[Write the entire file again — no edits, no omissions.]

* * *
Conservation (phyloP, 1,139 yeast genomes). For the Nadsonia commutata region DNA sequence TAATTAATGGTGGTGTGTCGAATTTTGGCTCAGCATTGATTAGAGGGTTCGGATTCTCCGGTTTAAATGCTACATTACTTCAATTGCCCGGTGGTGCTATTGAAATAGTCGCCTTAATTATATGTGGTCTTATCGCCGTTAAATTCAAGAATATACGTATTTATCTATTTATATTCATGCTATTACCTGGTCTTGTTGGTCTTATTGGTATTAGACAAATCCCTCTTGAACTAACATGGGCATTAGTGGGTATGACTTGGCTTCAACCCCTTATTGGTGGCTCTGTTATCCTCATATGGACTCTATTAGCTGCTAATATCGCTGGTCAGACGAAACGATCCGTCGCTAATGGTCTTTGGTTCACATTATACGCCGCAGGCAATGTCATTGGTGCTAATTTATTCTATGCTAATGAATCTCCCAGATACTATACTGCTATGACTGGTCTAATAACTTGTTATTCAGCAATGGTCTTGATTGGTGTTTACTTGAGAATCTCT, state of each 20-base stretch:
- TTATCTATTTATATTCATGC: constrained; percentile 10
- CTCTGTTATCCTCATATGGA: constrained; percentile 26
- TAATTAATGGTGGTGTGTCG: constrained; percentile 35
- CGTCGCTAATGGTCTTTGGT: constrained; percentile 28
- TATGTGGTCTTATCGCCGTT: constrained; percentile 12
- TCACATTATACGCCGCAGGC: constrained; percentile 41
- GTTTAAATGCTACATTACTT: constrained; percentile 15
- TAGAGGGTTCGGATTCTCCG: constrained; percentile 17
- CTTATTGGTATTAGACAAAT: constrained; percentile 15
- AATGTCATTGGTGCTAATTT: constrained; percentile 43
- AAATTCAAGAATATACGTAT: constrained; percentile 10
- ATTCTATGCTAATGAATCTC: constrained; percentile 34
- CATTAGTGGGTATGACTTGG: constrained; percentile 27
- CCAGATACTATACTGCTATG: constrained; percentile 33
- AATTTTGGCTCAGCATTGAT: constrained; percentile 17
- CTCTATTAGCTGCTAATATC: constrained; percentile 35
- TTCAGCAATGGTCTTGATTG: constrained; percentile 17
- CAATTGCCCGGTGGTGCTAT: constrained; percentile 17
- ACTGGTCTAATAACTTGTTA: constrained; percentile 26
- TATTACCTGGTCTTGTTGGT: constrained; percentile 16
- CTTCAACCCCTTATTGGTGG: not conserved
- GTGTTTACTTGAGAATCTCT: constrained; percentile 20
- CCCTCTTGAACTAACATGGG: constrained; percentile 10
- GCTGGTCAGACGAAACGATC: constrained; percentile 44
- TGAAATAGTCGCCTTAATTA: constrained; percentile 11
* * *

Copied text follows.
Conservation (phyloP, 1,139 yeast genomes). For the Nadsonia commutata region DNA sequence TAATTAATGGTGGTGTGTCGAATTTTGGCTCAGCATTGATTAGAGGGTTCGGATTCTCCGGTTTAAATGCTACATTACTTCAATTGCCCGGTGGTGCTATTGAAATAGTCGCCTTAATTATATGTGGTCTTATCGCCGTTAAATTCAAGAATATACGTATTTATCTATTTATATTCATGCTATTACCTGGTCTTGTTGGTCTTATTGGTATTAGACAAATCCCTCTTGAACTAACATGGGCATTAGTGGGTATGACTTGGCTTCAACCCCTTATTGGTGGCTCTGTTATCCTCATATGGACTCTATTAGCTGCTAATATCGCTGGTCAGACGAAACGATCCGTCGCTAATGGTCTTTGGTTCACATTATACGCCGCAGGCAATGTCATTGGTGCTAATTTATTCTATGCTAATGAATCTCCCAGATACTATACTGCTATGACTGGTCTAATAACTTGTTATTCAGCAATGGTCTTGATTGGTGTTTACTTGAGAATCTCT, state of each 20-base stretch:
- TTATCTATTTATATTCATGC: constrained; percentile 10
- CTCTGTTATCCTCATATGGA: constrained; percentile 26
- TAATTAATGGTGGTGTGTCG: constrained; percentile 35
- CGTCGCTAATGGTCTTTGGT: constrained; percentile 28
- TATGTGGTCTTATCGCCGTT: constrained; percentile 12
- TCACATTATACGCCGCAGGC: constrained; percentile 41
- GTTTAAATGCTACATTACTT: constrained; percentile 15
- TAGAGGGTTCGGATTCTCCG: constrained; percentile 17
- CTTATTGGTATTAGACAAAT: constrained; percentile 15
- AATGTCATTGGTGCTAATTT: constrained; percentile 43
- AAATTCAAGAATATACGTAT: constrained; percentile 10
- ATTCTATGCTAATGAATCTC: constrained; percentile 34
- CATTAGTGGGTATGACTTGG: constrained; percentile 27
- CCAGATACTATACTGCTATG: constrained; percentile 33
- AATTTTGGCTCAGCATTGAT: constrained; percentile 17
- CTCTATTAGCTGCTAATATC: constrained; percentile 35
- TTCAGCAATGGTCTTGATTG: constrained; percentile 17
- CAATTGCCCGGTGGTGCTAT: constrained; percentile 17
- ACTGGTCTAATAACTTGTTA: constrained; percentile 26
- TATTACCTGGTCTTGTTGGT: constrained; percentile 16
- CTTCAACCCCTTATTGGTGG: not conserved
- GTGTTTACTTGAGAATCTCT: constrained; percentile 20
- CCCTCTTGAACTAACATGGG: constrained; percentile 10
- GCTGGTCAGACGAAACGATC: constrained; percentile 44
- TGAAATAGTCGCCTTAATTA: constrained; percentile 11